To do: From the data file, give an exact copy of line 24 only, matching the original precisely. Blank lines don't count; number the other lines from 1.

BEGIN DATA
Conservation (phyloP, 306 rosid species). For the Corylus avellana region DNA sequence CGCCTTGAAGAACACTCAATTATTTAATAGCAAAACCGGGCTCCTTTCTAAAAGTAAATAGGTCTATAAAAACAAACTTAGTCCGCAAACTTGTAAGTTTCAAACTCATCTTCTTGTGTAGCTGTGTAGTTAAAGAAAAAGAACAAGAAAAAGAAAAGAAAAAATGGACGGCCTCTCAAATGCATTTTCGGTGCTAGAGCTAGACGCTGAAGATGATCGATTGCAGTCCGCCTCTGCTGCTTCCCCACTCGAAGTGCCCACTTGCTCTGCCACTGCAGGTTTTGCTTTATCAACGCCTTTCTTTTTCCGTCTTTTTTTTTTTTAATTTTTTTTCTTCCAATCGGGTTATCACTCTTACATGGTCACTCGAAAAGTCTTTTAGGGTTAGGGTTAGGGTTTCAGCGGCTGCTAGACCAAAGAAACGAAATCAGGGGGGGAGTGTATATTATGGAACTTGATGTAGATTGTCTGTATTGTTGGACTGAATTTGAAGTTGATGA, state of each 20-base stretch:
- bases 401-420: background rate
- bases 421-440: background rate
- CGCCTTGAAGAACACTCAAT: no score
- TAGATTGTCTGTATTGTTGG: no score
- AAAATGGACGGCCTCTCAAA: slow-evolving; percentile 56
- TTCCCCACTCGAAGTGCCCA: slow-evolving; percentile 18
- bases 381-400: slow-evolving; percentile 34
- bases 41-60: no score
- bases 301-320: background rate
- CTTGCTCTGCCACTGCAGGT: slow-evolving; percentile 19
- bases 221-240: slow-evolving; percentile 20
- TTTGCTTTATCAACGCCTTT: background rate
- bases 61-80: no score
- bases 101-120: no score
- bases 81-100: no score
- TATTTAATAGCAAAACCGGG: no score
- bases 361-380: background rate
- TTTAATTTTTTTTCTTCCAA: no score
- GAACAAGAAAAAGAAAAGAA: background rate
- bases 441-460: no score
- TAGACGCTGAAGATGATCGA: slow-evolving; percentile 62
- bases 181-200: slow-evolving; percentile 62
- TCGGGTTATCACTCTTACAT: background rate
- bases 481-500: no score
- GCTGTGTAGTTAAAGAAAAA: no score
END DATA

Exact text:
- TCGGGTTATCACTCTTACAT: background rate